The Development of a Pectin-Based Food Ink from Locally Sourced Durian Rind Waste for Possible Use as a 3D Printable Food Material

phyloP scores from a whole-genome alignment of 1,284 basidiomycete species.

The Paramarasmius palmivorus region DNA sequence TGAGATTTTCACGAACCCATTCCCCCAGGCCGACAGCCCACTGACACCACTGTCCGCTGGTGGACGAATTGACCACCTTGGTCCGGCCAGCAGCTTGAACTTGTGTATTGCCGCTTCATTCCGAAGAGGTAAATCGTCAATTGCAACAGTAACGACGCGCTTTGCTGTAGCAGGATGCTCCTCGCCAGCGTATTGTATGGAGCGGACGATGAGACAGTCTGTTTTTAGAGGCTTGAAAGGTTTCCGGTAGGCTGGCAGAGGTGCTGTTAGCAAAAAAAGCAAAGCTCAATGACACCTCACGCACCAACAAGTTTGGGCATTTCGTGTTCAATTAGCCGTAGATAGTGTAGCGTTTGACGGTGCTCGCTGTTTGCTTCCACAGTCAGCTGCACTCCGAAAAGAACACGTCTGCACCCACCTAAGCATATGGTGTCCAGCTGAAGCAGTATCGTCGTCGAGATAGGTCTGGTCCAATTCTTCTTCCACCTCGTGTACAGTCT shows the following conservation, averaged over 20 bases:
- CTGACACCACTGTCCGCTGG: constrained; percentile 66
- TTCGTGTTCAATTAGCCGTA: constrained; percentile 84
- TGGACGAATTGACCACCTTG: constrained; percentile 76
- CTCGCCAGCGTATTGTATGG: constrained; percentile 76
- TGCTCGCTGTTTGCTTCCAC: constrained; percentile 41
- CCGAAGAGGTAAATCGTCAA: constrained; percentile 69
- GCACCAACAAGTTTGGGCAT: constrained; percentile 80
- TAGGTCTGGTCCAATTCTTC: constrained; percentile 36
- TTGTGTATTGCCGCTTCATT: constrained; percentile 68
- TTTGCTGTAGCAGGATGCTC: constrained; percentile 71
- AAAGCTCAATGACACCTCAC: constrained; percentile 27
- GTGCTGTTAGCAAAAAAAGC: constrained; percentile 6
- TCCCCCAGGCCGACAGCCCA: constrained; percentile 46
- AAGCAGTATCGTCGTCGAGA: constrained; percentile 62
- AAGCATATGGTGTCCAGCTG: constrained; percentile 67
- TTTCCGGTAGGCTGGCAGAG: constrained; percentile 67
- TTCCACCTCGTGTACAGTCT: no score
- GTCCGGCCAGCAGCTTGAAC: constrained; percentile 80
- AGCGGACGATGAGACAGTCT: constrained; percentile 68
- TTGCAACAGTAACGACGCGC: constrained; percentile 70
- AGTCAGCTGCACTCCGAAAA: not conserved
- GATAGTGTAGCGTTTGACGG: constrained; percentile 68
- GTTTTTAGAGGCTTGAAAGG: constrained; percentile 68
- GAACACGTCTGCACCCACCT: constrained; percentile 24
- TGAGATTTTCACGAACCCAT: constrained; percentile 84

Durian (Durio zibethinus) is a popular seasonal fruit in Southeast Asia. Pectin can be extracted from the rind. Pectin is an excellent source of fibre and is available in two forms: high and low methoxyl pectin. Both of these types of substances can be employed as gelling agents. As such, the purpose of this research is to partially characterise durian pectin in order to facilitate the development of a pectin-based edible ink formulation. Four formulations of pectin-based food ink were developed and evaluated using a rheometer to determine the viscoelastic properties, a Fourier transform infrared (FTIR) to determine the chemical functional groups available, and thermogravimetric analysis to determine the thermal stability using durian rind waste pectin and commercial pectin. The results indicated that durian pectin contains a low amount of methoxyl (LM) at 2.48 ± 0.31%, which is appropriate for the development of food ink, whereas commercial pectin has a high methoxyl (HM) content of 28.72 ± 0.47%. With viscosities of 31759.20 Pa/s and 7482.62 Pa/s, formulations 3 and 4 of LM pectin exhibited the highest viscoelastic properties. The third and fourth formulations of HM pectin, as well as the third and fourth formulations of LM pectin, contain components that include the alcohol, carbonyl compound, and carbonyl group are found in both pectin granules. The LM pectin formulation 2 offers the highest thermal stability (32.00% residual weight) and the lowest weight loss percentage (57.15%). Due to its capacity to form gel, the LM result demonstrated potential for use in the formulation of edible ink. Additionally, it can be used as a polymeric crosslinker in conjunction with other materials.
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